Mindfulness is a hot topic in the mental health community at the moment. You may be familiar with the concept of mindfulness from meditation or yoga. Mindfulness is simply the act of being present. There are studies that suggest that mindfulness-based therapies may be helpful for people with anxiety disorders. The theory behind this is that mindfulness allows you to be more aware of your physiological response to stressors. People who are able to observe these responses objectively are better at emotional regulation because they are able to connect the physical sensations in their bodies to their emotional state and thought pattern. Recognizing how your physical, emotional, and mental well-being are linked makes it easier for you to recognize your anxious patterns and break away from them. If you are experiencing anxiety and wish to learn more about mindfulness, your Maryland Therapist at Kentlands Psychotherapy may be able to help. In the meantime, here are some tips for practicing mindfulness:

Take breaks to check in with yourself

It is common for all of us to tune out the way we are feeling and thinking. Be sure to pause throughout the day to check in with yourself. Consider what emotions you are having and what thought patterns you recognize in yourself. Be objective; allow whatever thoughts and emotions to come up, acknowledge them, and let them pass.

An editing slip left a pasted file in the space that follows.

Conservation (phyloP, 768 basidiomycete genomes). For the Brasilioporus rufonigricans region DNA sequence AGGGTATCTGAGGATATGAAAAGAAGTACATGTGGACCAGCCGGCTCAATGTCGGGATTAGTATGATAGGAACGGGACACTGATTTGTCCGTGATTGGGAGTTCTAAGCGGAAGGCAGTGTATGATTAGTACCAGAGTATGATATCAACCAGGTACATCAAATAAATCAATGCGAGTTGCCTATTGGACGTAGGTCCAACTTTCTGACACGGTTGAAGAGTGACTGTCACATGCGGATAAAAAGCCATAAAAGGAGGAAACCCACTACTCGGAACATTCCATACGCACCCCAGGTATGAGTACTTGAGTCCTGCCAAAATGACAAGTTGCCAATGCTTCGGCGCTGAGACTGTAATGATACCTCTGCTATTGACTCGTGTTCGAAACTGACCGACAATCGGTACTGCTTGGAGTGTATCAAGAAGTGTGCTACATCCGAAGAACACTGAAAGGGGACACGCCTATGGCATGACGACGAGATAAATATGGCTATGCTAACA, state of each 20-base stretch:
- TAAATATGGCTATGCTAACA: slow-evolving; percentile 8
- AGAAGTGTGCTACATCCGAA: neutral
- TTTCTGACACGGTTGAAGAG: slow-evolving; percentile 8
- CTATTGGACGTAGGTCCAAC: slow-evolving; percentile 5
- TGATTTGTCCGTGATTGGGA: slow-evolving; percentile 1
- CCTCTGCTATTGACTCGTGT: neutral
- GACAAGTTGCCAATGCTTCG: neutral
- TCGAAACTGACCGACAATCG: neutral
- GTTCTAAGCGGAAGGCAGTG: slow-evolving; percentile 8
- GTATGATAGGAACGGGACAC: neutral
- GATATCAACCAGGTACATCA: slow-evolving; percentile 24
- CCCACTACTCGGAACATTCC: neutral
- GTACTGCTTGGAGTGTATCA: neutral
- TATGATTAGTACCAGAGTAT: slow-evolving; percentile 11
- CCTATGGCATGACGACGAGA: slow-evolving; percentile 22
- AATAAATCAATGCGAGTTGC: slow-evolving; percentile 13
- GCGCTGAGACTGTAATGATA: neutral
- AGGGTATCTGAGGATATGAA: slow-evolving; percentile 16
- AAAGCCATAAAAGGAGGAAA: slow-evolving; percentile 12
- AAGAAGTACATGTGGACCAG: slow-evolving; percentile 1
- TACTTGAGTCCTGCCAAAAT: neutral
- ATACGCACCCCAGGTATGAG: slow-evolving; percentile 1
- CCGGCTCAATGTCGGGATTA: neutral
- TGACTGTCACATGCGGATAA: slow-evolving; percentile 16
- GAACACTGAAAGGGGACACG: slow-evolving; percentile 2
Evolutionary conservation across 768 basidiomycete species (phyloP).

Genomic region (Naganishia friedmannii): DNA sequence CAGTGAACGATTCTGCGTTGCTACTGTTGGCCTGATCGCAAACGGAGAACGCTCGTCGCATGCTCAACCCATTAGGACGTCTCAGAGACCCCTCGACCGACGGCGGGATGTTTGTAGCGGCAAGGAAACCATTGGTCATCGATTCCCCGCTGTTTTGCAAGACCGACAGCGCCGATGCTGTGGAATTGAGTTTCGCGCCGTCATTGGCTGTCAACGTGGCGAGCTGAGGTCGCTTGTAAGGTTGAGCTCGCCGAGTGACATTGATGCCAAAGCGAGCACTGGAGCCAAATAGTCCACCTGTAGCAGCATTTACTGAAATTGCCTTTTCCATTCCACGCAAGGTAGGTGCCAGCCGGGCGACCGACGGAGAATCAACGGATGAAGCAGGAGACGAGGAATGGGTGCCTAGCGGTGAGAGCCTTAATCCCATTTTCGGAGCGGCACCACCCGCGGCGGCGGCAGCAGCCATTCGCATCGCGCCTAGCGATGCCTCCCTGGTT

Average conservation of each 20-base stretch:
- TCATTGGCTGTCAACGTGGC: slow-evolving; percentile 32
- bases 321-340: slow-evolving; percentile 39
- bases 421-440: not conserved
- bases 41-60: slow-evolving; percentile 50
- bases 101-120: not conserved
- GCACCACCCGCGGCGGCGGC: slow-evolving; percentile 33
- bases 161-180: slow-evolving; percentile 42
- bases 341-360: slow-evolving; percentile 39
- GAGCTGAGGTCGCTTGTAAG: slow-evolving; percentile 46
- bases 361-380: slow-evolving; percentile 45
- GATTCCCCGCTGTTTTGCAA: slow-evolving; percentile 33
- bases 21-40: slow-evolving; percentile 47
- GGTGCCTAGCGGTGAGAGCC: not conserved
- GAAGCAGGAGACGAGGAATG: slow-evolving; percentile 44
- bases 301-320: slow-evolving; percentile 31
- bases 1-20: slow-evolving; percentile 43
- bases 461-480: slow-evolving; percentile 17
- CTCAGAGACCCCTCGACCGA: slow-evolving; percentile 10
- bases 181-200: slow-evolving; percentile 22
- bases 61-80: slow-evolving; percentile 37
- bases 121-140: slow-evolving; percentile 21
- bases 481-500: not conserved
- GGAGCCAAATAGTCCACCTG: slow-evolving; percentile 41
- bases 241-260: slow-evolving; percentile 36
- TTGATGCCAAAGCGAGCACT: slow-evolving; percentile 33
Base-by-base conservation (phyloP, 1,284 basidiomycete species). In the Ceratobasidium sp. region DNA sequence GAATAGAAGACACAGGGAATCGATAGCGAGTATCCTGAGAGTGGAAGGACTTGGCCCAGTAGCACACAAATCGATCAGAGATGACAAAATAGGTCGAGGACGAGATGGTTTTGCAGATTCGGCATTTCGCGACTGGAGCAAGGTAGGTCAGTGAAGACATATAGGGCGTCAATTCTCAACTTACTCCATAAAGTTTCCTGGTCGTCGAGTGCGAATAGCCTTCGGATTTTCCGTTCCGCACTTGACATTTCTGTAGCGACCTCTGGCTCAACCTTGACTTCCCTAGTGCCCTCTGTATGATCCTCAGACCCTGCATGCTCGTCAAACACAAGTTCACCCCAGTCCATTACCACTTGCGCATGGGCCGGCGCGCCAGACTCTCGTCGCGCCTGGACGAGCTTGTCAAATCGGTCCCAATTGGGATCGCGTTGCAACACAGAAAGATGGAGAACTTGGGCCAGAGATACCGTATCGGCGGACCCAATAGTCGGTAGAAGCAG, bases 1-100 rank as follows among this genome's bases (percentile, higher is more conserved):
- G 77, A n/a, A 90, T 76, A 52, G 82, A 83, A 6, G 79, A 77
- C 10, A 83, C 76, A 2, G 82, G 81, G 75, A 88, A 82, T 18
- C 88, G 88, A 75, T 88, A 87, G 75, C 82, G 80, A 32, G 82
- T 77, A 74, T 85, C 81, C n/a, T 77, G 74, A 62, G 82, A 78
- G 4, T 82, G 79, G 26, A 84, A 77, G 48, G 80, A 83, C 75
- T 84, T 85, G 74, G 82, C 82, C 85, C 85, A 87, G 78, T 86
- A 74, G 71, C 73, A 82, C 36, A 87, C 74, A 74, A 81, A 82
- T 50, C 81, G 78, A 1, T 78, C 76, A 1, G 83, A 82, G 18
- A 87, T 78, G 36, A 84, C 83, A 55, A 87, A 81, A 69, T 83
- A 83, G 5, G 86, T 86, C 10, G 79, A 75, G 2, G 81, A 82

Take time to breathe

When you have five minutes to spare, use it to just sit and breathe. Notice the way your breath flows through you. Your breathing is a touchstone to help you with your mindfulness practice. When you find your mind wandering to what you need to get done today or the fight you had with your friend last night, bring your focus back to your breath.

Practice self-compassion

It will take time to incorporate mindfulness into your life. Forgive yourself for not instantly becoming a mindfulness master. Self-forgiveness allows you to move on when you make mistakes, and being compassionate towards yourself may help with perfectionist tendencies, which are often present in people with anxiety disorders.

You don’t need to cope with your anxiety alone. Your Maryland therapist at Kentlands Psychotherapy can help. Contact us today.